55 Leave a comment on paragraph 55 0 Almost nothing in these sentences is well defined. What is “the highest level of professional competency”? What does it mean to be able to “conceptualize and communicate effectively”? What is “visual language”? (That expression has been widely debated.) What, exactly, are those “critical skills that pertain to meaning and content”? And for that matter, what is the difference between meaning and content?

56 Leave a comment on paragraph 56 0 For the event and the book What Do Artists Know? we reviewed this and many other documents, including the informal definitions teachers use. Our group looked internationally, at administrative and institutional definitions. We also looked historically, at the earliest programs. What we found is that there are three ways of understanding the MFA:

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58 Leave a comment on paragraph 58 0 A. These official definitions, which tend to be both terse and abstract. They are political documents, intended for institutional definitions.

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60 Leave a comment on paragraph 60 0 B. The administrative literature (for example, the NASAD in the US, or the Bologna Tuning Documents for the MA in the EU, or the ELIA documents for the EU), which have to do with measurable outcomes and are sometimes more specific. Here are some excerpts from the NASAD definition of the MFA. They say the degree should:

61 Leave a comment on paragraph 61 0 • Demonstrate professional competence in one or more aspects of the creation and presentation of works of art and design, dance, or theatre. • Produce creative and academic work that shows the ability to integrate knowledge and skills in their field and other areas of inquiry and research. • Complete graduate-level studies associated with their discipline in areas such as history, critical analysis, aesthetics, methodologies, and related humanities, sciences, and social sciences.

62 Leave a comment on paragraph 62 0 It seems to me this isn’t any closer to a coherent definition. What counts as “integration”? What are the “graduate-level studies”? The ELIA documents also have longer descriptions; here is part of their list of “second level” criteria:

63 Leave a comment on paragraph 63 1 [The MA should instill the] ability to: further develop and evaluate working processes appropriate to individual creative practices; acquire independent research skills and utilise them effectively; display evidence of professional competencies required for individual creative practice; evolve further strategies and utilise expertise, imagination and creativity in appropriate media…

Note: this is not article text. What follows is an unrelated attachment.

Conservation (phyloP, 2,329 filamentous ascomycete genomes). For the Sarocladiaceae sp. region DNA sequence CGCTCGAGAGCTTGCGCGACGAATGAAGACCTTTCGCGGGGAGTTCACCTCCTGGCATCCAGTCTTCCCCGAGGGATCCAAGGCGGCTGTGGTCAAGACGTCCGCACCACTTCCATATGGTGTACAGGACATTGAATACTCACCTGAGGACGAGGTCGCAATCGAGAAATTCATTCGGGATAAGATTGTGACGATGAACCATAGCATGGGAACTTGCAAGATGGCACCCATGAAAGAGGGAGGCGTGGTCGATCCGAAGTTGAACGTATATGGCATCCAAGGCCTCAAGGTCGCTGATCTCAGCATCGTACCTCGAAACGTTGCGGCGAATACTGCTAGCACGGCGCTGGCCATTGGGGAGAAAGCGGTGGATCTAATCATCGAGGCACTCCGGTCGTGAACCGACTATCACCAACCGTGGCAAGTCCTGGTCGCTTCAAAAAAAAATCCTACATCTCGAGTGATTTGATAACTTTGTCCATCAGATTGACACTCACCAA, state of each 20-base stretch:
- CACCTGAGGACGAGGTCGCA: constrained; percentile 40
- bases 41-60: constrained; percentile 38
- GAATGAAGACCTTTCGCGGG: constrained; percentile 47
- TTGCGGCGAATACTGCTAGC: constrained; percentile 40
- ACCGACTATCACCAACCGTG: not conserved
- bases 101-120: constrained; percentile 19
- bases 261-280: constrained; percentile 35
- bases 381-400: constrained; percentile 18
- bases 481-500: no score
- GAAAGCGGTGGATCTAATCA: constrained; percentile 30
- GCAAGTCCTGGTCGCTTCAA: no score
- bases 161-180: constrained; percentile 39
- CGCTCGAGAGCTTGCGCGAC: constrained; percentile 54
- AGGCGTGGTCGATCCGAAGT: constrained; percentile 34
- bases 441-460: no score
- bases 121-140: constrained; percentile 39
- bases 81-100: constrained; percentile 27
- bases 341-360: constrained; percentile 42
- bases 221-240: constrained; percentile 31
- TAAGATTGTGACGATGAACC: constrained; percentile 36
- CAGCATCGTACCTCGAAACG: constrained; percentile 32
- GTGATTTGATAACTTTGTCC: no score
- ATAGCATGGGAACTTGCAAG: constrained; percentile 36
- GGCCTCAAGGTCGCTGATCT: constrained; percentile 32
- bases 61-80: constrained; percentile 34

64 Leave a comment on paragraph 64 0 I am not doing justice to these documents, but I hope these brief excerpts show how much remains to be said: what is “appropriate”? What are “independent research skills”? What, again, are “professional competencies”? And so on.

65 Leave a comment on paragraph 65 0 C. Then there are the informal senses of the MFA that are used by studio instructors and students. Mainly these have to do with the idea that the MFA is the time when a student consolidates her work into a coherent voice, style, approach, or manner. The BFA, in this same informal sense, is often understood as the time for experimentation; the MFA is meant to focus that. This everyday definition makes good sense historically, because the historical roots of the MA and MFA are in German romanticism: that is origin of the idea of the artist’s unique voice, and of the custom of studying with a single master (now an advisor, or instructor) rather than in a group.

66 Leave a comment on paragraph 66 0 I think the day-to-day notion of the MFA makes very good sense, and there is a lot that could be said about the histories that lead up to the present. But in this context, what matters is that this third way of thinking of the MFA is not often spelled out, and none of it is part of the official literature. Several of the participants in the event “What Do Artists Know?” also wanted to propose an anti-romantic, poststructural sense of the MFA and MA, in which they are about social work, collaboration, and other political ideas that are very different from the earlier senses of the MFA.

67 Leave a comment on paragraph 67 0 No matter which of these definitions you use, the MFA is not well understood. It’s more practiced than analyzed, which is fine, up until it becomes necessary to define something else—the PhD—as a continuation or alternate to it.

68 Leave a comment on paragraph 68 0 Because no one knows what the MFA is, it seems unlikely that we can build on it to define the PhD. (And it is pertinent that no one knows what the BFA is, either: but that’s another story.)